Childhood Obesity News has been looking at the checkered past of MSG. A lot of people hold strong opinions about its harmfulness, for good reason. The substance goes by many aliases, appears in almost every processed food product, and is virtually inescapable.
Some curious citizens have noticed that science readily accepts the idea that the inner workings of lab rats and mice are pretty much like those of humans. We are regularly asked to accept that animal experiments are relevant to human experience.
Also, we are told that MSG has been used for decades to create obese lab rodents for researchers in need of such a commodity. Here is where a cognitive dissonance problem comes in. The brain’s logic cells put up a red flag. If this stuff is used to make fat rats, how is it not making people fat too? Consequently, MSG looks a lot like something to avoid.
Easier said than done
How many people are able to shop meticulously and cook everything from scratch, day after day after day? Could it even be possible to never eat anywhere but home? To not go to summer camp or join the military? To always refuse invitations from family and friends, to never buy lemon squares at a church bake sale? Imagine trying to maintain those standards with kids. Maybe a few intentional communities can eat clean, but that would be a tiny sliver of the population. So the debate over the effects of this food additive seems rather urgent.
What is MSG?
MSG, the “crystallized manifestation” of umami, was discovered in 1907. It is glutamic acid, which as glutamate can be extracted from seaweed and processed into crystals. When the company started to market it, the first demographic they went after were the Buddhists of China, because MSG improved the flavor of vegetarian meals without adding meat. By the 1950s, American manufacturers were putting it in everything including baby food.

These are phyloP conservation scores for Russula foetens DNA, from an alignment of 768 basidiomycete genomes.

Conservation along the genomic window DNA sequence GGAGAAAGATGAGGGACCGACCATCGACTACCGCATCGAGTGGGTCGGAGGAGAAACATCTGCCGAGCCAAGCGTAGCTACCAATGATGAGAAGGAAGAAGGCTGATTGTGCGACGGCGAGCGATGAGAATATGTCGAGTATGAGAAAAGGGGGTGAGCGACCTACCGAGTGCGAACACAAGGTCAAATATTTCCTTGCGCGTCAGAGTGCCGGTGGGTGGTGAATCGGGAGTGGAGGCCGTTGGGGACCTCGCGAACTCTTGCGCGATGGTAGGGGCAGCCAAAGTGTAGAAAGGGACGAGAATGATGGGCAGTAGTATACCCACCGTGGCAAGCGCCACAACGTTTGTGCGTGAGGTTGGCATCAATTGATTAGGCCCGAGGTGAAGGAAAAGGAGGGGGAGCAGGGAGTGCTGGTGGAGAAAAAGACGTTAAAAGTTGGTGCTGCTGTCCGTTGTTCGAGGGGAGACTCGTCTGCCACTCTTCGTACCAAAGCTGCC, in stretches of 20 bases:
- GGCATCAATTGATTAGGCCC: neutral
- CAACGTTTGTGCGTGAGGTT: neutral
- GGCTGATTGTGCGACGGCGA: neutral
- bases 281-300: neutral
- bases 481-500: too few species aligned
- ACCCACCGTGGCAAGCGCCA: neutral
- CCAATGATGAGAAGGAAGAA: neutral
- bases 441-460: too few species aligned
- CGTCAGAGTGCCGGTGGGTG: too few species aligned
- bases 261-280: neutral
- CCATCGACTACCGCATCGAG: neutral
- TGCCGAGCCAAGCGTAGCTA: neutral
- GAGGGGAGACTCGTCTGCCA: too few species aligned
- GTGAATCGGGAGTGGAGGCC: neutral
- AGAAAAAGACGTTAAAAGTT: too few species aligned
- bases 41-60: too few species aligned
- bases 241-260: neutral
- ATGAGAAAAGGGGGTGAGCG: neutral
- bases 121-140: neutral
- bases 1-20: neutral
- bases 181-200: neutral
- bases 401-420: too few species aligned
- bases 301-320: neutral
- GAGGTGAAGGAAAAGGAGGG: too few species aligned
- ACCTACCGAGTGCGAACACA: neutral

But by the late 1960s, people had grown suspicious of a lot of aspects of society, and this was one of them. MSG started to receive considerable bad press that its champions would like to dismiss as undeserved. There were alarmist and inflammatory headlines.
In defense of MSG, lone warriors like religious scholar and journalist Alan Levinovitz pushed back. He says people don’t know what really affects their health and causes them to feel bad, so they ignorantly demonize certain foods, and, in particular, food additives. Their own lack of unawareness leads them to focus on the blameless MSG.
Levinovitz likens MSG critics to cult members, and cannot understand why they have picked that hill to die on. He speaks of double-blind studies which prove that MSG sensitivity is a psychological phenomenon, saying,
Strong belief can also render a harmless substance poisonous, which is exactly what happened with MSG. Scientists refer to this as the nocebo effect, and it means that careful studies are necessary to distinguish between poisons and poisonous beliefs.
(To be continued…)
Your responses and feedback are welcome!
Source: “How MSG Got A Bad Rap: Flawed Science And Xenophobia,” FiveThirtyEight.com, 01/08/16
Source: “Food Psych #94: How to Leave the Religion of Dieting with Alan Levinovitz,” ChristyHarrison.com, March 5, 2017
Source: “Hold the MSG,” Slate.com, 07/09/13
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